The sources, speaking on condition of anonymity because of the sensitivity of the issue, said the ECB had agreed in principle on Thursday to buy Italian and Spanish bonds if key structural reforms were brought forward.
"If Italy announces something very, very soon, this will help overcome opposition by these ... figures in the governing council and facilitate ECB intervention, which is the only thing that can stabilise the market now. I don't see how we can survive another week like this one," one source involved in the talks said.
Berlusconi's office said he and Economy Minister Giulio Tremonti will hold a news conference at 1700 GMT, although it was not clear whether he will make an announcement along those lines.
A senior euro zone official also said the ECB wanted to see extra effort from Spain and Italy before stepping in.
"In principle it is right to say that the ECB could start buying Spanish and Italian bonds if they made an extra effort with fiscal and structural reforms," the official said.
Another source said he was not aware of any specific demand on Spain, but Madrid was also expected to commit to speeding up structural reforms.
Top European Union leaders were applying concerted pressure on Berlusconi to make an announcement by the end of the weekend so that the ECB could intervene in bond markets early next week, the sources said.
"The ECB has already signalled their will to act. People in the market say the ECB has started inquiring about Italian bond prices, but it hasn't bought any," one source said.
He said the ECB did not negotiate directly with governments, but the European Commission and European Council President Herman Van Rompuy were talking to the Italian and Spanish governments, and the French and German leaders were applying vital political pressure.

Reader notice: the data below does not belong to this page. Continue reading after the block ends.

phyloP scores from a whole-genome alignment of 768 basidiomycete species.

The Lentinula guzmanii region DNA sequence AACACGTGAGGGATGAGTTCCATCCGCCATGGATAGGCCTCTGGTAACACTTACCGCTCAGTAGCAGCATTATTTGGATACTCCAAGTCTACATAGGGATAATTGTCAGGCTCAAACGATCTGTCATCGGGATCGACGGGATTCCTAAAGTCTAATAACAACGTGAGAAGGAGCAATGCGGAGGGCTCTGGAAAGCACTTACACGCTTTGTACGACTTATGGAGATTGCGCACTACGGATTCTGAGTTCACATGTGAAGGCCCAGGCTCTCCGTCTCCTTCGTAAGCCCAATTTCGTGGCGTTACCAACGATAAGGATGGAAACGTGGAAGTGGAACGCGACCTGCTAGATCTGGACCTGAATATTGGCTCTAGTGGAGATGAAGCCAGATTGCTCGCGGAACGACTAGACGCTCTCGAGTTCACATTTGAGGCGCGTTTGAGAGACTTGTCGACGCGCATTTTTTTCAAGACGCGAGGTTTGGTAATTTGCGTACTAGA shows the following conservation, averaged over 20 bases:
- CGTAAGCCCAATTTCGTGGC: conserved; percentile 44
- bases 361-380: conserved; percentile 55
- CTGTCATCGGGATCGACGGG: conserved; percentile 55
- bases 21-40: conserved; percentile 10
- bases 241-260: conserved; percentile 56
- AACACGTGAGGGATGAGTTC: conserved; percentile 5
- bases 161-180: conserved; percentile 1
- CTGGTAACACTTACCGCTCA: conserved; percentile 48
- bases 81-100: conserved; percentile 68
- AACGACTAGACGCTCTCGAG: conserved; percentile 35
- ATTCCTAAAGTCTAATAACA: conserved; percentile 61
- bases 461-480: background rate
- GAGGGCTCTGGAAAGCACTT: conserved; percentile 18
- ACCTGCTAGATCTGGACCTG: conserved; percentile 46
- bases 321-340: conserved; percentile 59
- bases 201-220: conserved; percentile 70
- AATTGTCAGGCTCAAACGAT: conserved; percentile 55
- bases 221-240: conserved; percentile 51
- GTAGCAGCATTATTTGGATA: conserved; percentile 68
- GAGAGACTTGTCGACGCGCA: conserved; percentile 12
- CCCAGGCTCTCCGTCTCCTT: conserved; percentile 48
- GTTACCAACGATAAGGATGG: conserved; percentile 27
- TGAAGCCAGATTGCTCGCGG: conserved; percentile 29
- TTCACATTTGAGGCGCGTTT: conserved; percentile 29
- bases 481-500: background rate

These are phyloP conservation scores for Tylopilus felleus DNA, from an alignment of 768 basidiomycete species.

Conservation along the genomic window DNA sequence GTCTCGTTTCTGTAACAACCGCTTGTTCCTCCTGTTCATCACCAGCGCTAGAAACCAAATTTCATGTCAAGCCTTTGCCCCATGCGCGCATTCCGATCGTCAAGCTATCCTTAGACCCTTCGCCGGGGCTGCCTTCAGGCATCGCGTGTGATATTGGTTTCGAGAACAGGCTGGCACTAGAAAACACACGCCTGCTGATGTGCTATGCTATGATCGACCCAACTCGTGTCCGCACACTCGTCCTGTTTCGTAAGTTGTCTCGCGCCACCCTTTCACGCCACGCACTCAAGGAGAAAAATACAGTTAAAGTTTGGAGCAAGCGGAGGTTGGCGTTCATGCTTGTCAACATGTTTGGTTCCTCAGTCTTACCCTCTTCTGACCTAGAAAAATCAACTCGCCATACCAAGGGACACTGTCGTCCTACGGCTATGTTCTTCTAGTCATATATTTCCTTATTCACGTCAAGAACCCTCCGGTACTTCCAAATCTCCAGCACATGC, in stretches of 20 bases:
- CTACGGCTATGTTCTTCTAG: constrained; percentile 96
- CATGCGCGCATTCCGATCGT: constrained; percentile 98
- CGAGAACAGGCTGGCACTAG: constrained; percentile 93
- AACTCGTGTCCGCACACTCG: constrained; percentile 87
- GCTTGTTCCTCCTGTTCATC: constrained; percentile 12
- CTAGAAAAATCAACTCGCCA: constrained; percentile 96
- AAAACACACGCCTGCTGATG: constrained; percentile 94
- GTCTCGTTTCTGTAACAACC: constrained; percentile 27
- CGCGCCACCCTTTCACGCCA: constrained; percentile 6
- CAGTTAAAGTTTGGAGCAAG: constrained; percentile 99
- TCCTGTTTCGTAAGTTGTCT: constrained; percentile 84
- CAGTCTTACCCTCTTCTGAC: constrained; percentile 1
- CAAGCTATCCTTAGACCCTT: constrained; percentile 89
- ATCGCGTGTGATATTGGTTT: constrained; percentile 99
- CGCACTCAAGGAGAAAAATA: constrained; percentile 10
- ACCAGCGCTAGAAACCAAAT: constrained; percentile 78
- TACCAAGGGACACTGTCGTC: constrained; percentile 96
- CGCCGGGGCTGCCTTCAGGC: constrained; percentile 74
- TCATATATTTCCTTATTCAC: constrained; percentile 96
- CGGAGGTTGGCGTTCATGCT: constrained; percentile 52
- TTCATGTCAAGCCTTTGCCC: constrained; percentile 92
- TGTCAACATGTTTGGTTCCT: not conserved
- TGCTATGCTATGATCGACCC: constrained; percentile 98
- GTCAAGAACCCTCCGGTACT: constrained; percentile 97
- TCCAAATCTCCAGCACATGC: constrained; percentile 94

An Italian government source said earlier that Berlusconi spoke by telephone on Friday to his Spanish counterpart Jose Luis Zapatero and Van Rompuy to discuss market turmoil.
Four of the 23-strong ECB Governing Council opposed the reviving of its bond-buying programme which has so far only bought Portuguese and Irish paper over the past two days.
However, one source briefed on the ECB discussion said that German Bundesbank chief Jens Weidmann and ECB chief economist Juergen Stark had voted against the decision mainly because they wanted more pressure on Italy to carry out serious reforms.
"It was about tougher conditionality, not against the principle," he said.
The source said the German government had made known privately to European partners that it supported a resumption of the ECB's bond-buying.
Italian Economy Minister Giulio Tremonti vented his frustration on Thursday at the ECB's approach, saying that when he talked to Asian investors, they had told him: "If your central bank doesn't buy your bonds, why should we buy them?"
The second source said EU officials were frustrated because Berlusconi had repeatedly pledged to introduce more decisive reforms to liberalise the Italian economy, "but then he goes to parliament and gives a populist speech saying everything is rosy".
EU Economic and Monetary Affairs Commissioner Olli Rehn said on Friday Italy should accelerate the approval and implementation of the welfare reform now in Italian parliament and urged the government to work closely with social partners to open up closed professions and do more labour market reforms.